The past decade has seen renewed devotion on the part of many unions to the organizing process. Yet management opposition has been equally intense. This book explores the nature of the strategies pursued by unions and management during both new organizing drives and employer "deunionization" efforts. The elements of well-designed strategies are described within a framework developed by the author. The book addresses a number of crucial issues, including the manner in which employers and unions formulate strategies, the specific tactics utilized by both sides, and the impact of strategies and tactics on union organizing effectiveness. The study relies both on published research and data assembled by the author. Significant features of the book are its thorough analysis of a variety of nonconventional union organizing tactics (e.g. "blitz" campaigns, associate membership programs, corporate campaigns, in-plant strategies, internal organizing); an in-depth examination of the role of labor relations consultants in organizing drives and deunionization efforts; and assessment of the ways in which internal politics inhibit many unions and the ways in which tactics are linked together in a variety of settings. The book provides a comprehensive and wide-ranging treatment of what is known about why and how unions and management act during unionization and deunionization efforts. It should be useful to practitioners and researchers alike.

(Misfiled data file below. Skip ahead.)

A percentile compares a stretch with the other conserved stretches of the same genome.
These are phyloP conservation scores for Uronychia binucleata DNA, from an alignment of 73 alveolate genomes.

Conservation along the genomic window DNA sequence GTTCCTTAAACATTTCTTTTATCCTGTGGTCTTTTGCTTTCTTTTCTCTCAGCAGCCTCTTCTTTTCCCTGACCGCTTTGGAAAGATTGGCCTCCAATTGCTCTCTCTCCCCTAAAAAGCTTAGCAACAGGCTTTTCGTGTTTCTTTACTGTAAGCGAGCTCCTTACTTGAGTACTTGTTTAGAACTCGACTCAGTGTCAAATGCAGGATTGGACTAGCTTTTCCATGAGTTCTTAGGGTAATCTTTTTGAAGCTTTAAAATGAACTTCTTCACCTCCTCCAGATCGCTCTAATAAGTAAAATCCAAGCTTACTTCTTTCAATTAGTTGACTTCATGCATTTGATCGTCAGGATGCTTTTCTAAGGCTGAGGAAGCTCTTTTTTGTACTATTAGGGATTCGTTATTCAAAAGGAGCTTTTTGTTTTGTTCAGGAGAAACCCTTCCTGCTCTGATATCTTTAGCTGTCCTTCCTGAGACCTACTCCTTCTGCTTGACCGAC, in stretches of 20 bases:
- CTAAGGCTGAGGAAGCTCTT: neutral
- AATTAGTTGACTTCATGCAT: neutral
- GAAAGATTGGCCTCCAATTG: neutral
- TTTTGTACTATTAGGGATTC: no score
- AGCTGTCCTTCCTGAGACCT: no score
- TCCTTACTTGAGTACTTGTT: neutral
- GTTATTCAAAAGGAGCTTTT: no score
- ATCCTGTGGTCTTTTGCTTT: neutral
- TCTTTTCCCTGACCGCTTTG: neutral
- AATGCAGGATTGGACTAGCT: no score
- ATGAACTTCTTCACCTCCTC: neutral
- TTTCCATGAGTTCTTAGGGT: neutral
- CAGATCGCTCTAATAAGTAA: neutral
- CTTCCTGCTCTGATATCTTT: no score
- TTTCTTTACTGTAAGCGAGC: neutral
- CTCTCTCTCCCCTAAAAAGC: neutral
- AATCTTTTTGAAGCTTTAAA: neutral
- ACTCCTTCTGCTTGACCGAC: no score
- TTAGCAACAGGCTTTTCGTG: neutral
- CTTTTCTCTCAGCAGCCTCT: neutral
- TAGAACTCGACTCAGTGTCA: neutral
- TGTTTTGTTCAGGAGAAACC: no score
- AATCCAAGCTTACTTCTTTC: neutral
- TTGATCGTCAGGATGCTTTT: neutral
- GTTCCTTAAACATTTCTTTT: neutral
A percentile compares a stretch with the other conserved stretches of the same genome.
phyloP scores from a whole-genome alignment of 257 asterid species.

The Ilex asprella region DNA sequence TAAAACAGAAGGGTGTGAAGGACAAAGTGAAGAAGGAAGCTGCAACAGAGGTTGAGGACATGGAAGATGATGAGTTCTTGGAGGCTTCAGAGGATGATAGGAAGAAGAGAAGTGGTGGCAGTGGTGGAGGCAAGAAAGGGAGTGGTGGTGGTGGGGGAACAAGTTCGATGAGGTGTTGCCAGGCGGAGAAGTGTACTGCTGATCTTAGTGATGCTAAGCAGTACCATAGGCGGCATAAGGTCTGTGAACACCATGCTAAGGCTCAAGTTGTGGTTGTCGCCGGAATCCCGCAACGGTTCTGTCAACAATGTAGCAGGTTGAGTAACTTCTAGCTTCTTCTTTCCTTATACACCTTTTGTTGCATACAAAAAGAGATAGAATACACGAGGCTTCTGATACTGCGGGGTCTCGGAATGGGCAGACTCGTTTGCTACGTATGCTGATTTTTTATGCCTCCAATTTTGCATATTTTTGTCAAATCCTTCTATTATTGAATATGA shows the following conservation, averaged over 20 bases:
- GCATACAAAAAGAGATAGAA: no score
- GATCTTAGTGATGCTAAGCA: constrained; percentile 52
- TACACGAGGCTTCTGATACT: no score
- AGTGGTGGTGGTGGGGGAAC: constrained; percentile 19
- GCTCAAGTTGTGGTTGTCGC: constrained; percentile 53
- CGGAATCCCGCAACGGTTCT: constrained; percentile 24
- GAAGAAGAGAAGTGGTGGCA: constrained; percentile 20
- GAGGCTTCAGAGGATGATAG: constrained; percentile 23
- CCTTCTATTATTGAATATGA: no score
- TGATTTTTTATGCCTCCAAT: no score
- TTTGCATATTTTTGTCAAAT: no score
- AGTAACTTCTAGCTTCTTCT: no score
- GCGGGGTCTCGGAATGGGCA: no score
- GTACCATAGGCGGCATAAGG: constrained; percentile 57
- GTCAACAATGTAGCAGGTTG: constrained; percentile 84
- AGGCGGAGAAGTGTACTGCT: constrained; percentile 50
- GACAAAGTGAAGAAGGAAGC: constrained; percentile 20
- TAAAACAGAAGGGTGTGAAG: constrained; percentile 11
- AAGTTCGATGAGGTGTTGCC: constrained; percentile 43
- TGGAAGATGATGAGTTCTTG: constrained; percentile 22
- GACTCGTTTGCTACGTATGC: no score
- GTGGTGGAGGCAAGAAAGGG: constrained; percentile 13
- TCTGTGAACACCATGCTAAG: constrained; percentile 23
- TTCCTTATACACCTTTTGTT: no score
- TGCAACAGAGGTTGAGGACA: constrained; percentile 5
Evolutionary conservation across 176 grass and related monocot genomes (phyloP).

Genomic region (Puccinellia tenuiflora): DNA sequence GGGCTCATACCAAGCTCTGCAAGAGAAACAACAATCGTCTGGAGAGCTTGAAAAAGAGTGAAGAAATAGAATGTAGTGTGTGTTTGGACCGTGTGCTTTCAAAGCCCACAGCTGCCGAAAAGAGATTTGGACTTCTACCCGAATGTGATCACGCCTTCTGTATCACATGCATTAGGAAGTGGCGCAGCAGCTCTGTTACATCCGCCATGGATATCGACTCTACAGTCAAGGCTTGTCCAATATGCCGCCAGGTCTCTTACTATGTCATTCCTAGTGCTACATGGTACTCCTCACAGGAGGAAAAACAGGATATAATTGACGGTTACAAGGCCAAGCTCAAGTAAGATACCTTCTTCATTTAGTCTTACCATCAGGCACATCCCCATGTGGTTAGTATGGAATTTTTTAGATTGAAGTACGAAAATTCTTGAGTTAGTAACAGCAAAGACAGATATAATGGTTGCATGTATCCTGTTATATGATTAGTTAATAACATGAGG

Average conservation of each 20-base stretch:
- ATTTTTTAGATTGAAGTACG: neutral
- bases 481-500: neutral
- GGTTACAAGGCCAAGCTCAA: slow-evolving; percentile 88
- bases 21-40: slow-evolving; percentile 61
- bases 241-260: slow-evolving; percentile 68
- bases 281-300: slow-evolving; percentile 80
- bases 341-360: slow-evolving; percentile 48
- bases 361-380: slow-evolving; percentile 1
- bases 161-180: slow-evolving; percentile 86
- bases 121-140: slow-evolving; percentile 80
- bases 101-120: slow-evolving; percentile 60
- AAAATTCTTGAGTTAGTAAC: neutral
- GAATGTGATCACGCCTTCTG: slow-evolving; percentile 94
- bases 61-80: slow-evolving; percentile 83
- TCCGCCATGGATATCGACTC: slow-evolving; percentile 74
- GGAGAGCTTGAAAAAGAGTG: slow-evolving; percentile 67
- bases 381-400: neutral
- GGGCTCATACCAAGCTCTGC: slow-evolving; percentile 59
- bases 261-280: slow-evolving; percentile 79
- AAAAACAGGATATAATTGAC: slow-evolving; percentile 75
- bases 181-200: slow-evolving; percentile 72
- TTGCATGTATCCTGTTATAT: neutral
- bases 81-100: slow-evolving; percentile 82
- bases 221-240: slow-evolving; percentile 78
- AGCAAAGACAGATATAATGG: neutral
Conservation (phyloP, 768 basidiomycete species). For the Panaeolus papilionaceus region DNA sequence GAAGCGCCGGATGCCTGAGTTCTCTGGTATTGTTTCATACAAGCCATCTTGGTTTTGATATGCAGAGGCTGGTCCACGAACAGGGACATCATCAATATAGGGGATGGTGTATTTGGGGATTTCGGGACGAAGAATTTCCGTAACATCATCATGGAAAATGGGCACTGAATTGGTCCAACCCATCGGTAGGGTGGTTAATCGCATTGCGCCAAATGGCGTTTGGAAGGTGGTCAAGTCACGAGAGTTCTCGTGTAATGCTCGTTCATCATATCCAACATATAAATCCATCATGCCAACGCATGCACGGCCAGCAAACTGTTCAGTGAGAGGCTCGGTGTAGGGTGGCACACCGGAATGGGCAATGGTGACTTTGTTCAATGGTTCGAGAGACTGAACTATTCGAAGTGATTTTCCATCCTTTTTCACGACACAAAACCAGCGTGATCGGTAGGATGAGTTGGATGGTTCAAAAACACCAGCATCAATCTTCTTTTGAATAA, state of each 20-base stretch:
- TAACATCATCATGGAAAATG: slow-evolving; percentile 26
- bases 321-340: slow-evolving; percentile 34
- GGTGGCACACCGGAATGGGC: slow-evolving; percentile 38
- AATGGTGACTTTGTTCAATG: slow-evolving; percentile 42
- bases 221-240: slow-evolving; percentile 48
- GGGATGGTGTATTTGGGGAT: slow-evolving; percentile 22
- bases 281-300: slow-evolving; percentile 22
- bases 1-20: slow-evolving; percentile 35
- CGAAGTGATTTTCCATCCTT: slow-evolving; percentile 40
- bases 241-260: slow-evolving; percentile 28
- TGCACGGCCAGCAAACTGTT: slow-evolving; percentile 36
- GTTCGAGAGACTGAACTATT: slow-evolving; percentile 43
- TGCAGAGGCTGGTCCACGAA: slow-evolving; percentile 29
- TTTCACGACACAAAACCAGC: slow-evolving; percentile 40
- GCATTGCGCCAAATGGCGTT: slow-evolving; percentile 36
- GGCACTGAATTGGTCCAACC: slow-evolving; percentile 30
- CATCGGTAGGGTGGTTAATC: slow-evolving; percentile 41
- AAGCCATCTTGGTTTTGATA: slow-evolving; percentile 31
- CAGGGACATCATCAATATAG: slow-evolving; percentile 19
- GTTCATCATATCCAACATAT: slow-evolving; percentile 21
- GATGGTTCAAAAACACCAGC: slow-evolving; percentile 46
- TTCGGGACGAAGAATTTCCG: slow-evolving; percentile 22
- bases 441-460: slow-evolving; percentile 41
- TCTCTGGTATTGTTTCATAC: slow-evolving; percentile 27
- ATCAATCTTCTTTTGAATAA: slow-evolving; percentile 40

John J. Lawler holds a Ph.D. in Business Administration from the University of California (Berkeley), with a concentration in industrial relations and organizational behavior. He is currently on the faculty of the Institute of Labor and Industrial Relations at the University of Illinois. Professor Lawler has published numerous studies examing the factors that influence worker support for unionization and the outcomes of organizing campaigns.